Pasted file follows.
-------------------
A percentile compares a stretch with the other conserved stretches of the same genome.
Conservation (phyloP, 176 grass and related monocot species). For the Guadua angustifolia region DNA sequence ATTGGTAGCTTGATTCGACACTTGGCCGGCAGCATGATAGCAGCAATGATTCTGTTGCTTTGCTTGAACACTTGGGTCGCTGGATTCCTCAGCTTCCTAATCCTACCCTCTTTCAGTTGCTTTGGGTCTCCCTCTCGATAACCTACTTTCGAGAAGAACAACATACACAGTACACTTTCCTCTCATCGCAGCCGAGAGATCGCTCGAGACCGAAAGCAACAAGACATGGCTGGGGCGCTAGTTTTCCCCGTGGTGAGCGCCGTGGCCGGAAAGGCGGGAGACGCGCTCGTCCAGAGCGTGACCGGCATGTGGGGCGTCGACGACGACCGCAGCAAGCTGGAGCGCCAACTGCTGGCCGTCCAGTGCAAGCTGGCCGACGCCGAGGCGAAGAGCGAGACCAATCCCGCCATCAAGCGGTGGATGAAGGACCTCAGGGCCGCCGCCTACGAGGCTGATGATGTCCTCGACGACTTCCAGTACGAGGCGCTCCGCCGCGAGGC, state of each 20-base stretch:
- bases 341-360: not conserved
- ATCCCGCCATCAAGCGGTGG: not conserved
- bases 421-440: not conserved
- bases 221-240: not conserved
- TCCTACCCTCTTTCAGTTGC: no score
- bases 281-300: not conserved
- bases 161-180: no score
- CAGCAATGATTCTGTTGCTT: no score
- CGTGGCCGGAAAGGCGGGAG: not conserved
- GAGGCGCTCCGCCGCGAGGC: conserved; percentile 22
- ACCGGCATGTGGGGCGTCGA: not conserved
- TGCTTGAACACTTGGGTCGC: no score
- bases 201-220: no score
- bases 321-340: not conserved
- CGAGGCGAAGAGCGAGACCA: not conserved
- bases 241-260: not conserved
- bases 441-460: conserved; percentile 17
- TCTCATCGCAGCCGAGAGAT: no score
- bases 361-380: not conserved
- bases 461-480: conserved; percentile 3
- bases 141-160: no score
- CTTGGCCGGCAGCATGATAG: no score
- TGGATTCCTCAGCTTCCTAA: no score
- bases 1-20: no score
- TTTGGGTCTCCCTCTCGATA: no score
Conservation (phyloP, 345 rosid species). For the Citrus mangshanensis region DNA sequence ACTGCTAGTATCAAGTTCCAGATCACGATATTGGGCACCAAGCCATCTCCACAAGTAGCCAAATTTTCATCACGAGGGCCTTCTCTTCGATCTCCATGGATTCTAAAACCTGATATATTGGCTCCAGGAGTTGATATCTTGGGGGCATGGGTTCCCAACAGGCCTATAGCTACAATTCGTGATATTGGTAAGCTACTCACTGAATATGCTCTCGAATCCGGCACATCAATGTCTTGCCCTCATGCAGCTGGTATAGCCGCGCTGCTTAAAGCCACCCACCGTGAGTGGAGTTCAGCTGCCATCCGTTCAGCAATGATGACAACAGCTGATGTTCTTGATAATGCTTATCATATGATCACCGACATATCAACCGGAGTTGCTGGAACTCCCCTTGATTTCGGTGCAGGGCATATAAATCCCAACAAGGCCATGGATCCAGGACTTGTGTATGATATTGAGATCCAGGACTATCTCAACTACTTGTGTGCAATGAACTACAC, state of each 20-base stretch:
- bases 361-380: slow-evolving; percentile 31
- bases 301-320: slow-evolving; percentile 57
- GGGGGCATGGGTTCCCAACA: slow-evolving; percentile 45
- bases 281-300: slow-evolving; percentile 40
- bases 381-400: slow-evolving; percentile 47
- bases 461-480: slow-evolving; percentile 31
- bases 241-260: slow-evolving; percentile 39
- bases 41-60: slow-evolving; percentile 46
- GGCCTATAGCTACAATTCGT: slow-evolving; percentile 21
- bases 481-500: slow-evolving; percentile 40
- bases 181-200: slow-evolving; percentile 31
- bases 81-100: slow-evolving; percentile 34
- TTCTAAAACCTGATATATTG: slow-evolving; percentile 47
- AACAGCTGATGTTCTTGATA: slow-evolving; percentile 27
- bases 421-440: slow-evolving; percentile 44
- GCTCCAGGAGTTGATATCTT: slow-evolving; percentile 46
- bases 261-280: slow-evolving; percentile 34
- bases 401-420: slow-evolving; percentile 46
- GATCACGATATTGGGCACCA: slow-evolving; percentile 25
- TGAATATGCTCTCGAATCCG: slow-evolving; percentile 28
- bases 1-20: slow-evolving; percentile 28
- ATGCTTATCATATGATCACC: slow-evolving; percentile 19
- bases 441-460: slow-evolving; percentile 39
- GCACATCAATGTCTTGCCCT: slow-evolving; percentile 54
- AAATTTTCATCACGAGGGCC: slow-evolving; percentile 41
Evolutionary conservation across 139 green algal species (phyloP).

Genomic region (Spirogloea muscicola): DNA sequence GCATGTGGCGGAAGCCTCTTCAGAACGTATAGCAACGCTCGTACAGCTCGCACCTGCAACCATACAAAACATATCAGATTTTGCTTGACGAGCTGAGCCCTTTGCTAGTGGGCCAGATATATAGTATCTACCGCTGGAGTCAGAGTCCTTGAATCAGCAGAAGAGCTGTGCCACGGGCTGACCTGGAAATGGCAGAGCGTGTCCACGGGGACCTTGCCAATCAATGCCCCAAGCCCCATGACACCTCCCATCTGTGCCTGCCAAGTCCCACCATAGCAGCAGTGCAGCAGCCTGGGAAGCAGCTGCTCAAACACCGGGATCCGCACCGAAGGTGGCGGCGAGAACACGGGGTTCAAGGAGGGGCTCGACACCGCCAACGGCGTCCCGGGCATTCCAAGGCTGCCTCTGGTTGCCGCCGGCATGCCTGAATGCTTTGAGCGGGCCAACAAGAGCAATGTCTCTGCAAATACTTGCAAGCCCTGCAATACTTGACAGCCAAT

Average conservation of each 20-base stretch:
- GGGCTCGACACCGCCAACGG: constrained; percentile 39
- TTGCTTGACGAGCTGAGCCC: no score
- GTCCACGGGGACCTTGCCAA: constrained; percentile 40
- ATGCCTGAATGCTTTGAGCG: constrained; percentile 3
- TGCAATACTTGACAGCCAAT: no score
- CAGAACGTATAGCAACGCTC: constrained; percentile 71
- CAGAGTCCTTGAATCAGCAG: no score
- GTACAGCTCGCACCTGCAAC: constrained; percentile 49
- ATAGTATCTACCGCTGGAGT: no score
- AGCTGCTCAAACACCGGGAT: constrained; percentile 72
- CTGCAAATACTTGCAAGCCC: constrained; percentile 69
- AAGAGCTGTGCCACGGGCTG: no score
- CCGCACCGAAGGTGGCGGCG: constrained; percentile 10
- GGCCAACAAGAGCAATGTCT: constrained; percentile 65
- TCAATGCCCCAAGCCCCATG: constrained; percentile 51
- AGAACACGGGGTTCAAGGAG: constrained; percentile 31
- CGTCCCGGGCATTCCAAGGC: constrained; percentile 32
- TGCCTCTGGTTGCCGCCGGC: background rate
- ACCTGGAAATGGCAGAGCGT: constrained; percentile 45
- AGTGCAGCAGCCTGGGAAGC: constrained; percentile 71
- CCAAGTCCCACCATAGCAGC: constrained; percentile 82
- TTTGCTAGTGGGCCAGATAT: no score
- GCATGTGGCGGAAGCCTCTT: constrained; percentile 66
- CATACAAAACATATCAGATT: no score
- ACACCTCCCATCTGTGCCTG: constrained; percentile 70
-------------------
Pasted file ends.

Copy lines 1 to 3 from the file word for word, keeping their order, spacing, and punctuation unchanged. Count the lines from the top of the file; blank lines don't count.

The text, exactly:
A percentile compares a stretch with the other conserved stretches of the same genome.
Conservation (phyloP, 176 grass and related monocot species). For the Guadua angustifolia region DNA sequence ATTGGTAGCTTGATTCGACACTTGGCCGGCAGCATGATAGCAGCAATGATTCTGTTGCTTTGCTTGAACACTTGGGTCGCTGGATTCCTCAGCTTCCTAATCCTACCCTCTTTCAGTTGCTTTGGGTCTCCCTCTCGATAACCTACTTTCGAGAAGAACAACATACACAGTACACTTTCCTCTCATCGCAGCCGAGAGATCGCTCGAGACCGAAAGCAACAAGACATGGCTGGGGCGCTAGTTTTCCCCGTGGTGAGCGCCGTGGCCGGAAAGGCGGGAGACGCGCTCGTCCAGAGCGTGACCGGCATGTGGGGCGTCGACGACGACCGCAGCAAGCTGGAGCGCCAACTGCTGGCCGTCCAGTGCAAGCTGGCCGACGCCGAGGCGAAGAGCGAGACCAATCCCGCCATCAAGCGGTGGATGAAGGACCTCAGGGCCGCCGCCTACGAGGCTGATGATGTCCTCGACGACTTCCAGTACGAGGCGCTCCGCCGCGAGGC, state of each 20-base stretch:
- bases 341-360: not conserved